For relocation, there is more time to take measurements, more time to talk to the people affected and more time to reach a decision. Still a hard place to be. The balance is between the disruption to people’s lives if they have to move permanently, particularly if they cannot recover their belongings and if the receiving population is negative in any way, and the worry about living in an area with elevated contamination levels. Experience shows that either way some of the people affected are going to need support for a long time to come.

There are no easy answers.

Brexit, Energy Security and the Nuclear Industry

An interesting paper has been issued by the House of Lords, European Union Committee (10th Report of Session 2017–19, HL Paper 63, Brexit: Energy Security). This looks at the potential impact of the UK leaving the EU on the supply of electricity and gas. It finds that we may lose some of the market efficiencies we enjoy as a member and may have to make political concessions to retain some benefits, may have a accept higher prices for using interconnectors, and may be in a poorer position in the event of a continent-wide energy shortage.

There is a big uncertainty about the influence the UK will have on European energy policy when outside the EU and further debate about how, if at all, this will affect us. This theme was summarised by the statement that “Brexit can have severe long term implications for UK’s energy security if economically rational outcomes are not sought by both sides”.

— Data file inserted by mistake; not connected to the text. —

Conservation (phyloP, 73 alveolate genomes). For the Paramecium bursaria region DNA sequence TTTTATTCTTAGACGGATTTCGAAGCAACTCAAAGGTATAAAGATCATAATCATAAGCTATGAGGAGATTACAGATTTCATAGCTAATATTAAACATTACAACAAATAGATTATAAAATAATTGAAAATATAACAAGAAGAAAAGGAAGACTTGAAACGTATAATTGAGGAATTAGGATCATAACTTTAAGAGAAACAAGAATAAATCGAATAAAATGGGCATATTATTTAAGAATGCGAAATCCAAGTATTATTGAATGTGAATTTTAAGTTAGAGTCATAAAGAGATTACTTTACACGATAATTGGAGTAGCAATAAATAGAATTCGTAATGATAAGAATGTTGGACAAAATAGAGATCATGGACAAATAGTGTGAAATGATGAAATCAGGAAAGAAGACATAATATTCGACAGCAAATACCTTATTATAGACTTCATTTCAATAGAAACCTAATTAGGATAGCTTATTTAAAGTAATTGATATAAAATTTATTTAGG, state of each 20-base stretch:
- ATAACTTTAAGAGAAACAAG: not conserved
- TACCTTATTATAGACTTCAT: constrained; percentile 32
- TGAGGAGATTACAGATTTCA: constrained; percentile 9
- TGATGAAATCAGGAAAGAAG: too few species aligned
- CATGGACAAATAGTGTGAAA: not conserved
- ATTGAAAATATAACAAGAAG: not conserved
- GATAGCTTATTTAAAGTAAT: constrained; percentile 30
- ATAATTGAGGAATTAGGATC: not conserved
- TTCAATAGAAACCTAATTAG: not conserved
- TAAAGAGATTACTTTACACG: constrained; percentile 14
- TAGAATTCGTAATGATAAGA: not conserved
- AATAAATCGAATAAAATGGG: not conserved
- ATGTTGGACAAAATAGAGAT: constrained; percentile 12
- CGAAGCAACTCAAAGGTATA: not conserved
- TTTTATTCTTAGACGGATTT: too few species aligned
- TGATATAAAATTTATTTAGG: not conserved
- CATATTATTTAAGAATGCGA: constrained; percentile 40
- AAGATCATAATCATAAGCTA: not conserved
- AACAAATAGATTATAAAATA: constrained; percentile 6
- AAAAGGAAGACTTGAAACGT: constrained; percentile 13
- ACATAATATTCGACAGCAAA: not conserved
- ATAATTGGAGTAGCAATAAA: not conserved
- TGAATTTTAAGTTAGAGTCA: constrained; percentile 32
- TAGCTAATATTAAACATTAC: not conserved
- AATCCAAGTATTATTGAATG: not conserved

From the point of view of trading electricity the EU does not seem to be a very good option for a trading partner. The report looks at the experiences of Norway and Switzerland. The EU seems to want to impose its own rules, not just the current rules but all future ones. To use the Norway model would be to lack any say in the rule making but to be a member of the EFTA, which the UK has rejected. Switzerland sits at the centre of Europe and has 40 interconnectors between it and the EU. Despite this it does not have the ease of trading electricity with the EU. Meanwhile, we are told that, “a study requested by the European Parliament’s Committee on Industry, Research and Energy concluded: “With or without the UK, the EU will be able to complete its market, to achieve its climate and energy targets with feasible readjustments, and to maintain supply security.”